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Interop Marshaling

Custom Marshaling – Comments and an Example Use of the Marshal Cookie

1. Introduction.

1.1 This article and several to follow are extensions to the “Understanding Custom Marshaling” series of articles designed to help readers understand the rudiments of custom marshaling in .NET.

1.2 In this article, I discuss some general observations about the custom marshaling mechanism that I hope the reader had the opportunity to make while working through the example codes of the articles.

1.3 Note well that the comments I make below are anecdotal and are based on observation rather than rigorous research. I welcome all comments (especially corrections) from readers.

1.4 I also present in this article a bonus enhanced version of StringMarshaler that will demonstrate the use of the MarshalCookie.

2. Comment 1 : Using the Custom Marshaler Across Threads.

2.1 First note that whenever the CLR wants to instantiate a custom marshaler, it calls the static GetInstance() method of the custom marshaler’s class.

2.2 Through working with the test codes, I noticed that the CLR may at times instantiate a new custom marshaler to accommodate additional threads (i.e. this means that the static ICustomMarshaler::GetInstance() method may be called multiple times).

2.3 This seems to be the case whenever there is a possibility that 2 or more threads end up simultaneously using one single instance of a custom marshaler.

2.4 It appears that the CLR is able to anticipate this and will prevent it from happening by instantiating a new custom marshaler to service separate threads.

2.5 However it is also possible that even in the presence of multiple threads, only one single custom marshaler is used throughout. This happens as long as the single instance custom marshaler is never called simultaneously across threads.

2.6 This shows that we should not make any assumptions about the instantiation of a custom marshaler class. This is certainly another reason why we should either limit or avoid altogether any state information stored inside a custom marshaler.

3. Comment  2 : GetNativeDataSize() Never Gets Called.

3.1 Readers who have worked through the source codes of the “Understanding Custom Marshaling” series of articles may have noticed that the GetNativeDataSize() method never seems to get called.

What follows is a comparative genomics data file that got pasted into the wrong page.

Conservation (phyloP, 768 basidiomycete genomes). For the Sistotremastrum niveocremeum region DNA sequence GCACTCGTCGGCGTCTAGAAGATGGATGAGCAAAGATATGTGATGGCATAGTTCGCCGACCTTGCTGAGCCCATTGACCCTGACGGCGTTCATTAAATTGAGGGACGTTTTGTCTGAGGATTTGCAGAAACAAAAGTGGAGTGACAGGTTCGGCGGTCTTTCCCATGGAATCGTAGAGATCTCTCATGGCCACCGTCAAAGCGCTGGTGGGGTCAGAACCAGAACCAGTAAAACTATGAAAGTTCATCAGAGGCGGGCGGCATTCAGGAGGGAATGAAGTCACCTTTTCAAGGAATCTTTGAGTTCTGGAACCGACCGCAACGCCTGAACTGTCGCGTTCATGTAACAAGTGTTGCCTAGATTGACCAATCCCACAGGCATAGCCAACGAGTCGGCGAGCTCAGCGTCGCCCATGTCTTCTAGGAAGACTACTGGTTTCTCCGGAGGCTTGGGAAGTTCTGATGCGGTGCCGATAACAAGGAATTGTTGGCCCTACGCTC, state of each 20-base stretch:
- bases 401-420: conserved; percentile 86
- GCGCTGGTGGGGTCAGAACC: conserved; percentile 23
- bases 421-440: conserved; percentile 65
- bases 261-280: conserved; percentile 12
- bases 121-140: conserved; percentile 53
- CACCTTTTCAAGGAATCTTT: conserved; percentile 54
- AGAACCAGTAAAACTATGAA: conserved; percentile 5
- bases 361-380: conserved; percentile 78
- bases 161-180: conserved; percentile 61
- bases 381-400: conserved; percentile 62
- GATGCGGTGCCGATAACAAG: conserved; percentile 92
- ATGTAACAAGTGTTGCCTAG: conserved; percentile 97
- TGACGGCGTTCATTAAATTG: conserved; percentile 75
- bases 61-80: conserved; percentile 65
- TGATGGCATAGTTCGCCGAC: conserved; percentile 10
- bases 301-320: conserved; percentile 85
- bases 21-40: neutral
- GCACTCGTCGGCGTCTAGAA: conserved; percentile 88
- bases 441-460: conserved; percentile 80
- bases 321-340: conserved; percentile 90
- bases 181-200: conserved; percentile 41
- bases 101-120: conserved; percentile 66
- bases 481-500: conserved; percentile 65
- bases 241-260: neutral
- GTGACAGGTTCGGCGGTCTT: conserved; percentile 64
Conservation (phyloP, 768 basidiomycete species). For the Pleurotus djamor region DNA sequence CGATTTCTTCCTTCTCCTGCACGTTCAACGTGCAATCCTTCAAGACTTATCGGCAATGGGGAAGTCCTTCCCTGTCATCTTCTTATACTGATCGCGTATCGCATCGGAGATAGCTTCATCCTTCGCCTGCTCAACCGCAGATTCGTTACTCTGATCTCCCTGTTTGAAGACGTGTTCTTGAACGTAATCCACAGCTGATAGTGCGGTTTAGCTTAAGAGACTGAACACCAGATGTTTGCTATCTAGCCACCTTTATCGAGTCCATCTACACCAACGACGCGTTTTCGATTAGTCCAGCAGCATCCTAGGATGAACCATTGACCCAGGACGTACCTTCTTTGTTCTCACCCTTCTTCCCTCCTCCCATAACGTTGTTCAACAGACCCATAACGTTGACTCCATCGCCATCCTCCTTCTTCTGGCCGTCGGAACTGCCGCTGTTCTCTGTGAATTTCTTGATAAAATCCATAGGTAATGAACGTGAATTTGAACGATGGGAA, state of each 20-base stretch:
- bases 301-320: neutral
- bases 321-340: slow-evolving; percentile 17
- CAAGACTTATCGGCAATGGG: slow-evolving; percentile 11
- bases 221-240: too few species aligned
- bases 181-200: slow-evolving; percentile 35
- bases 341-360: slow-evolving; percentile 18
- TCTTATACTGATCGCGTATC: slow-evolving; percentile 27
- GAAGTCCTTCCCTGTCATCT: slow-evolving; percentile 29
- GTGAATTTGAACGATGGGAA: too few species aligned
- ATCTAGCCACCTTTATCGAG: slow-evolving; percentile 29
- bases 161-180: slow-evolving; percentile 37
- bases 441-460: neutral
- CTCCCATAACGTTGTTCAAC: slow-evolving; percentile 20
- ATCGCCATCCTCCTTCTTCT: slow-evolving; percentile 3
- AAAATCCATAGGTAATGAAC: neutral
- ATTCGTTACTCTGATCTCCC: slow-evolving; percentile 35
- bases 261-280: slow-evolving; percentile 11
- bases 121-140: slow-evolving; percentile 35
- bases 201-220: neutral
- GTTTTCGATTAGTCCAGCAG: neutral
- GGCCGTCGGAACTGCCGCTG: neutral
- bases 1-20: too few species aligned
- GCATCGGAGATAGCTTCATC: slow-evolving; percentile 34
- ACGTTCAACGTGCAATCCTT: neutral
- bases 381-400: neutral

3.2 The GetNativeDataSize() method is meant to be used in situations where the managed data to be marshaled is a value type (e.g. int, long, byte) viz a reference type (string, arrays).

3.3 If the data to be marshaled is a reference type (e.g. a string), GetNativeDataSize() must return -1.

3.4 However, custom marshaling of value types appear to be unsupported since .NET Framework version 1.0. Currently, to custom marshal a value type, it needs to be boxed inside an object type.

3.5 As such, it appears that at present, custom marshaling still applies only to reference types. Now, whenever reference types are marshaled, they are always passed by address. That is, a pointer is passed on the stack, and the pointer contains the address of the unmanaged equivalent of the managed data to be marshaled.

3.6 This is why the MarshalManagedToNative() method returns an IntPtr and the size and allocation of the native data to be marshaled is all done inside MarshalManagedToNative() independent of the CLR.

3.7 This leaves GetNativeDataSize() redundant and currently appear to be uncalled.

4. An Example Use of the Marshal Cookie.

4.1 In this section, I present an enhanced version of the StringMarshaler class that we have been using from the “Understanding Custom Marshaling” series of articles.

4.2 It is named StringMarshalerEx and the following is a listing of its code :

using System;
using System.Collections.Generic;
using System.Linq;
using System.Text;
using System.Runtime.InteropServices;

namespace StringMarshalerClassLib
{
    public class StringMarshalerEx : ICustomMarshaler
    {
        public StringMarshalerEx(string cookie)
        {
            m_cookie = cookie;
        }

        public object MarshalNativeToManaged(IntPtr pNativeData)
        {
            if (m_cookie.ToUpper() == "ANSI")
            {
                return Marshal.PtrToStringAnsi(pNativeData);
            }
            else if (m_cookie.ToUpper() == "UNICODE")
            {
                return Marshal.PtrToStringUni(pNativeData);
            }
            else 
            {
                return Marshal.PtrToStringBSTR(pNativeData);
            }
        }

        public IntPtr MarshalManagedToNative(object ManagedObj)
        {
            // Managed Object must be a string type.
            if (!(ManagedObj is string))
            {
                return IntPtr.Zero;
            }